This repeated transfer and transport of the patient may cause displacement or even dislodgement of the needles, resulting in uncertainty regarding the proper positioning of the needles when they are presented to the HDR afterloader. Since the computerized dosimetric plan was based upon the needle placement as imaged at the CT scanner to deliver precision dosage to specific locations, any movement of an interstitial treatment needle between the CT imaging and the radioactive seed insertion will degrade the level of precision.

Despite this need to keep the needle placement constant, it is normal practice to place a patient's legs in a lowered position as he lies on his back for transfer and transport. This too often causes the inserted needles to be pulled downwardly by folds of tissue in the pelvic area or to be moved by contact with the mattress on the gurney or ambulance stretcher. Such needle movement increases the uncertainty regarding needle positioning. Such needle movement can also be uncomfortable for the patient and can possibly lead to relatively serious injury.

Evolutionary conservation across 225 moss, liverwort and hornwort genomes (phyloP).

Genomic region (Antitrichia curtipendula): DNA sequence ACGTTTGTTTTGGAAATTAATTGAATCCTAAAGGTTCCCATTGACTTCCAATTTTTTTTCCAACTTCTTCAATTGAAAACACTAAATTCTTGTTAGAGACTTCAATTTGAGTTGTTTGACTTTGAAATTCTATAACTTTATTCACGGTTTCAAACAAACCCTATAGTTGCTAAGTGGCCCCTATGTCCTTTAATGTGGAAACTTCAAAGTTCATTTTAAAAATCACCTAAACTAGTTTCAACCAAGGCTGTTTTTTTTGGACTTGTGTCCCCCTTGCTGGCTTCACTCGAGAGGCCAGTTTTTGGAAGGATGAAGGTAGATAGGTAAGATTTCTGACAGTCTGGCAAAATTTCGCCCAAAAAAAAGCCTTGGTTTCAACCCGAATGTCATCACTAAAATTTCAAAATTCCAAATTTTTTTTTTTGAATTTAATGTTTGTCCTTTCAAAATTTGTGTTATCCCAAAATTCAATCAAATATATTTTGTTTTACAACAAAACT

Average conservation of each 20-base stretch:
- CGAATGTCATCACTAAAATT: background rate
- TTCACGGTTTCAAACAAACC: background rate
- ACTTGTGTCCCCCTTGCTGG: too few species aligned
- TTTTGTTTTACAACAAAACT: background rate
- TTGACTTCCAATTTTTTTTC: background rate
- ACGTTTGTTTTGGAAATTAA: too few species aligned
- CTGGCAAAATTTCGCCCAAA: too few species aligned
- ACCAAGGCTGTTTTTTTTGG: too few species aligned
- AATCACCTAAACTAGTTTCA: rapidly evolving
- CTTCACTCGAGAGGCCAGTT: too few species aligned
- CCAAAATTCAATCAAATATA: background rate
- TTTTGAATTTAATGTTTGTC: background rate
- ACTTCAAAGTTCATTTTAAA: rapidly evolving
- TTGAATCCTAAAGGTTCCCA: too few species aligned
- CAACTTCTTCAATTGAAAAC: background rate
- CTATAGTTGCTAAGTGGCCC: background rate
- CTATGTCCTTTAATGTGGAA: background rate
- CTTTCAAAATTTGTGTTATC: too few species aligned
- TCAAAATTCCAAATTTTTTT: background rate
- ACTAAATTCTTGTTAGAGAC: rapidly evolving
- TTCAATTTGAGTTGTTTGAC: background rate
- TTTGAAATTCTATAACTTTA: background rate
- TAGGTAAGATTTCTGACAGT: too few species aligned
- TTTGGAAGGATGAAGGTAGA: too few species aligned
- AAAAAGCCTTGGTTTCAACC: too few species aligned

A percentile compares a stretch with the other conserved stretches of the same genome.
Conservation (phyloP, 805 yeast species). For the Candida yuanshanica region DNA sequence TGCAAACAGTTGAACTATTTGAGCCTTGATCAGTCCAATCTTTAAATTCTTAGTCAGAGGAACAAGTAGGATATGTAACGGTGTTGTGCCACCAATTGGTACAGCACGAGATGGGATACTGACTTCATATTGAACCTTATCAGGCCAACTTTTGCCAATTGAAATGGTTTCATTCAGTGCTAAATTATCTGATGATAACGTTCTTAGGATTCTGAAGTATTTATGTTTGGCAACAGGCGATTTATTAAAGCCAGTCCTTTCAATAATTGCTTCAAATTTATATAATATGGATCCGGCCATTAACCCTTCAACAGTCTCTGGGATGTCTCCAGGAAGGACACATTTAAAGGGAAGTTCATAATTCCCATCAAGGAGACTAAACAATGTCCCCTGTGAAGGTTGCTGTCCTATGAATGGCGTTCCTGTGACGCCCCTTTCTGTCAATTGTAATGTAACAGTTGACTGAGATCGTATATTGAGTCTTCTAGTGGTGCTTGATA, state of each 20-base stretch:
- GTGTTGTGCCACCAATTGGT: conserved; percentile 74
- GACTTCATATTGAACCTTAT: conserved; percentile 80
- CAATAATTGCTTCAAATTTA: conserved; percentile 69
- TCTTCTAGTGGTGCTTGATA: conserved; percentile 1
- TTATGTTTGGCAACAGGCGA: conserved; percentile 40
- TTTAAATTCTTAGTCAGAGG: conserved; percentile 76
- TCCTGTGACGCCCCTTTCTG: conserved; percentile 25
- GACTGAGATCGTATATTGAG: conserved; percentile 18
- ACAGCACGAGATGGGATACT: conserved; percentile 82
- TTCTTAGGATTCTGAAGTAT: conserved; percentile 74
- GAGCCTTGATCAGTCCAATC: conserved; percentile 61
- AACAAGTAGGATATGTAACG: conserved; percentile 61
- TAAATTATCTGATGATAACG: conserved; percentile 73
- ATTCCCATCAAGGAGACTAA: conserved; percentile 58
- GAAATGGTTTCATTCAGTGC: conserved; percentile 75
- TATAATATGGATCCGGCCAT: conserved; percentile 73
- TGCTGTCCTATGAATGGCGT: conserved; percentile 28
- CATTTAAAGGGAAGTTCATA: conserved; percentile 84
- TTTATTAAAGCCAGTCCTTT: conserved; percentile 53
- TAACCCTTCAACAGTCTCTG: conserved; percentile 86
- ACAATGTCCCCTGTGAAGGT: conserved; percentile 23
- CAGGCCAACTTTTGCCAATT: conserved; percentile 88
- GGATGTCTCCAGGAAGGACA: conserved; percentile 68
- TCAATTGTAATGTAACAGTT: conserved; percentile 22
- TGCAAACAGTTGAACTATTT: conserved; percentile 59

In recognition of these problems, I have developed a portable patient support device, as described below. Although the device is configured for effective use in preparing a patient for prostate HDR brachytherapy, and its use described in relation to that procedure, it should be noted that the device can be configured for other procedures, either other radiotherapy procedures such as radioactive material implantation of the cervix and uterus or for immobilization and transportation of neurosurgery or orthopedic surgery patients.

SUMMARY OF THE INVENTION